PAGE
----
But that doom and gloom might be lifted by numbers in the new CNN-SSRS national poll, numbers that suggest that, at least at the moment, Republicans are not headed for a total pounding in 180 days.
The most obvious number is that Democrats’ once-massive 16-point lead on the generic ballot (“If the elections for Congress were being held today, which party’s candidate would you vote for in your congressional district?”) is now down to just 3: 47% to 44%.
But dig into the poll further and other shoots of optimism for Republicans sprout up.
1. The economy is becoming more prominent as a voting issue, as Trump recedes somewhat. More than 8 in 10 voters (84%) say the economy will be “extremely” or “very” important to their votes, while 64% say the same of the President. The better the economy does — or is perceived to be doing — and the less that people see the 2018 election as a straight referendum on Trump, the better for Republican chances.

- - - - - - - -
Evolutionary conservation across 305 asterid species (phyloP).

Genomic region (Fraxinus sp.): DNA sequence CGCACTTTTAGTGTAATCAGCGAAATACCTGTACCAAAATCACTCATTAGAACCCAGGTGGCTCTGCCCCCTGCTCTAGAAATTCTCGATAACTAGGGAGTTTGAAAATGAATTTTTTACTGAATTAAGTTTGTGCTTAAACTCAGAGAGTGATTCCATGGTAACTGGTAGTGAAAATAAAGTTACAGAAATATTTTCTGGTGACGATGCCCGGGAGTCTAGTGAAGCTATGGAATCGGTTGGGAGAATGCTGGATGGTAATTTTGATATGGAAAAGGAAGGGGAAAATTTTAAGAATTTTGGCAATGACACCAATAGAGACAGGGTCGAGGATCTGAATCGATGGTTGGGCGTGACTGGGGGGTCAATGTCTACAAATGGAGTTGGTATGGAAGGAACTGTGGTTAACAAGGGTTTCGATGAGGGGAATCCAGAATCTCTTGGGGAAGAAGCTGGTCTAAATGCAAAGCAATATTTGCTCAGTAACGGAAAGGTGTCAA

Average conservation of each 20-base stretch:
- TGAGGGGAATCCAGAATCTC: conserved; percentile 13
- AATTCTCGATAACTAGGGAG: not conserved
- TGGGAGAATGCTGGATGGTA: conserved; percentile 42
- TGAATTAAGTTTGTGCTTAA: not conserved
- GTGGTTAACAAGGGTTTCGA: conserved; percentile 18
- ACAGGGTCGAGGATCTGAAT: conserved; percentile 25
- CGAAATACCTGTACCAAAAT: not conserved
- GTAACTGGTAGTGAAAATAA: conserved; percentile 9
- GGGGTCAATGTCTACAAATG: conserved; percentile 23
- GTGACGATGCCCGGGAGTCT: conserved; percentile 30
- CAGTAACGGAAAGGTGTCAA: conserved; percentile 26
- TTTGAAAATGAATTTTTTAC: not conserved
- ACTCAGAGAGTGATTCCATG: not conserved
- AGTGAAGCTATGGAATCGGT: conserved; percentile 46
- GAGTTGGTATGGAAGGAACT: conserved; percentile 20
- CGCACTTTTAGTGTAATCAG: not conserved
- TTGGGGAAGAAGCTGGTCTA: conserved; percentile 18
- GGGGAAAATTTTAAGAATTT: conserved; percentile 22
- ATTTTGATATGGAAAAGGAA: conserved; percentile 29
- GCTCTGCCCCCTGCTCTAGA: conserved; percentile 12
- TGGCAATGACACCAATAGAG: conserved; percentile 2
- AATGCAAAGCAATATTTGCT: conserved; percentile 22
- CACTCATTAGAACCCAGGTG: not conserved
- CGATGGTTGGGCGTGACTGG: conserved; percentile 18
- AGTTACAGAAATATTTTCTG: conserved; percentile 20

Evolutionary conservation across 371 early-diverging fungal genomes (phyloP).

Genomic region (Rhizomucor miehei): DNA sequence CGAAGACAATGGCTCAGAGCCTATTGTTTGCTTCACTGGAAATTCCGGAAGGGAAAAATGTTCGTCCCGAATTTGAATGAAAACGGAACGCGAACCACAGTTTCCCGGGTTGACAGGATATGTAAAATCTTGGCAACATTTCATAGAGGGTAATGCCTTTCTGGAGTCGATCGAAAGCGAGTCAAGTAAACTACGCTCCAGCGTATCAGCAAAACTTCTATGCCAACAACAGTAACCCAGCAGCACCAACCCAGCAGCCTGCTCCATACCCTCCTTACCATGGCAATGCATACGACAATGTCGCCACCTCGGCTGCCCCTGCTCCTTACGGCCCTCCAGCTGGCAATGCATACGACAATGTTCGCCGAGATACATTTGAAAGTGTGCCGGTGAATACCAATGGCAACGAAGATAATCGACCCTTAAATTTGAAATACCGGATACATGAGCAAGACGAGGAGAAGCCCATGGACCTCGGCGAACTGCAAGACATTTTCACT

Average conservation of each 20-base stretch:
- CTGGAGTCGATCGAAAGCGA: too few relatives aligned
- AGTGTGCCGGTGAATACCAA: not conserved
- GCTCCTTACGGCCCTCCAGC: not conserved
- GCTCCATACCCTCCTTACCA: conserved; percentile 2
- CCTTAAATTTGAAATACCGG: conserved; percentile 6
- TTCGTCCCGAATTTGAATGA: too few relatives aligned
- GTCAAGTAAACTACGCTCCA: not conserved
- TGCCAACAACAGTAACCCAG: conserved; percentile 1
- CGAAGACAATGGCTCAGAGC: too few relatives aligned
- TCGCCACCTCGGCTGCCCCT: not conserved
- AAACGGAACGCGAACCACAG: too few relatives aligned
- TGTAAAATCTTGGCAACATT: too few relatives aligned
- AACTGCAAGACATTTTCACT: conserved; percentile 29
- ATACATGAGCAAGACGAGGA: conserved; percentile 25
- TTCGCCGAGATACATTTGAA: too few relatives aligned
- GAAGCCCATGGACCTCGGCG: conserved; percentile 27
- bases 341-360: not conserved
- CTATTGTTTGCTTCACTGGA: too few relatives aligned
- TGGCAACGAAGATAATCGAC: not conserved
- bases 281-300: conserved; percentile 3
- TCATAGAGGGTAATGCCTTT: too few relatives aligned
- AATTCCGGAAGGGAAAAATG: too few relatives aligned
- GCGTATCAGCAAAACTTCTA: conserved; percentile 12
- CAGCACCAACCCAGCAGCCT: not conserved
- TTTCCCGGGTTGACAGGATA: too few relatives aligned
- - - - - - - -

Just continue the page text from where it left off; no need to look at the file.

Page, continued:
2. While Trump’s job approval numbers remain stuck in the low 40s, he appears to be less of a drag on congressional Republicans today than he was a few months ago. In January, 52% said they would be more likely to vote for a congressional candidate who opposes Trump, while 41% said they’d be more likely to back someone who supports him. That margin has narrowed in the new poll; 48% said they’d rather choose a candidate who opposes Trump, while 43% prefer a candidate who supports the President.
3. Republicans are getting more interested in the 2018 election. In March, just 1 in 3 GOPers (and GOP-leaning independents) said they were “very enthusiastic” about the midterms. That number is up to 44% in the new CNN survey.
The Point: None of this is definitive proof that Republicans will be able to beat back the Democratic wave. There’s other evidence in the poll that suggests that among those most excited about the midterms, Democrats still carry a double-digit edge, for one. But for a party that has been without much good news for months, this poll will look like an oasis in the desert to GOP strategists and candidates.